According to a report by the Office of the Australian Information Commissioner (OAIC), data breaches caused by ransomware attacks increased by 24% in the first half of 2021 compared to the second half of 2020.

In response to the risk, the Australian government has approved a massive 1.67 billion Australian dollar ($1.23 billion) ten-year investment through Australia’s 2020 Cybersecurity Strategy, of which the ransomware program is part.

New Ransomware Action Plan Key Highlights

The core content of the anti-ransomware action plan released by the Australian government has three parts, namely preparation and prevention, response and recovery, destruction and deterrence, and the key highlights are as follows:

A multi-agency task force called Operation Okus was formed, led by the AFP (Australian Federal Police).

Introduce mandatory ransomware incident reporting provisions for all victimized entities.

Create awareness programs for businesses of all sizes.

Implement tougher penalties for cyber extortionists and ransomware perpetrators in the country.

More aggressive calls to sanction countries that facilitate ransomware attacks or provide safe havens for cybercriminals.

Actively track and block cryptocurrency transactions that are confirmed to be linked to ransomware operations or other cybercrimes.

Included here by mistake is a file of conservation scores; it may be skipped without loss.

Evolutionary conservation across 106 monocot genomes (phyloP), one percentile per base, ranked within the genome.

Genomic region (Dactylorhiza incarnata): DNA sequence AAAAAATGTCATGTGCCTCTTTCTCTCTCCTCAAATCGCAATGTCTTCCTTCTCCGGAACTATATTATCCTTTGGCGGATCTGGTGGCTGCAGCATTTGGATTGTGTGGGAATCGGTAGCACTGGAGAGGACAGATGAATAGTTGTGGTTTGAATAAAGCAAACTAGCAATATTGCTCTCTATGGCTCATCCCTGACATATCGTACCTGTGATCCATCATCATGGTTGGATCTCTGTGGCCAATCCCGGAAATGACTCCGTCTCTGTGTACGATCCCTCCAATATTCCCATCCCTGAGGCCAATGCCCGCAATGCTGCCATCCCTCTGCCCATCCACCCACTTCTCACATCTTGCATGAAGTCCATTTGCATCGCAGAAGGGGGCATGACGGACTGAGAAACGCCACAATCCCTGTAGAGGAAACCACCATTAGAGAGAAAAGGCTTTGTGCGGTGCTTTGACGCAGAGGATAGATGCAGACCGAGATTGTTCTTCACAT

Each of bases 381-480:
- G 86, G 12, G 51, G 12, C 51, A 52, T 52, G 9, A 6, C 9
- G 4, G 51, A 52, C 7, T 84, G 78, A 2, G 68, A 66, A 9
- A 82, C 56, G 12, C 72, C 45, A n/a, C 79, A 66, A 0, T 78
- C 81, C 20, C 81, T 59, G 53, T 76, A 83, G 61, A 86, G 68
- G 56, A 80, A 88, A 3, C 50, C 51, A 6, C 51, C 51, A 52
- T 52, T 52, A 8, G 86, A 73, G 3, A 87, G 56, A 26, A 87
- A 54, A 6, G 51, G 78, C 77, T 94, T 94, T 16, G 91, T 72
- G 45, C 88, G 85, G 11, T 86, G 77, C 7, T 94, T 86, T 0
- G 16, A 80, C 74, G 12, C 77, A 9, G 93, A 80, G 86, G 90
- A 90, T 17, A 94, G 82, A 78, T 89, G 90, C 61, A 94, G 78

By complementing a range of existing initiatives, it will ensure cybercriminals and ransomware have no place in Australia, the action plan’s future outlook says. The government will:

– take action to make it a firm target for criminals seeking to damage and profit from Australian businesses and individuals;

– more action against criminals targeting Australia with ransomware; and

– Build better resilience by reviewing existing regulations and strengthening safeguards, while further punishing ransomware, including tougher penalties for those attacking Australia’s critical infrastructure.

Together we will develop Australia’s future as a modern and leading digital economy – safe, secure and maintaining the highest levels of trust and confidence.

The program was backed by an investment of A$164.9 million ($121.2 million), about half of which was used to hire another 100 AFP agents. The new task force will take on the role of identifying, investigating and targeting cybercriminals.

A solution to double extortion

To further strengthen its ability to investigate and disrupt ransomware attacks, the government is seeking to gain new powers through the Surveillance Legislation Amendment Bill 2021.

Under the new legislation, the Australian Federal Police (AFP) and the Australian Criminal Intelligence Commission (ACIC) will have the power to delete or delete data related to suspected criminal activity, allow access to devices and networks, and even allow takeover of online accounts for investigative purposes.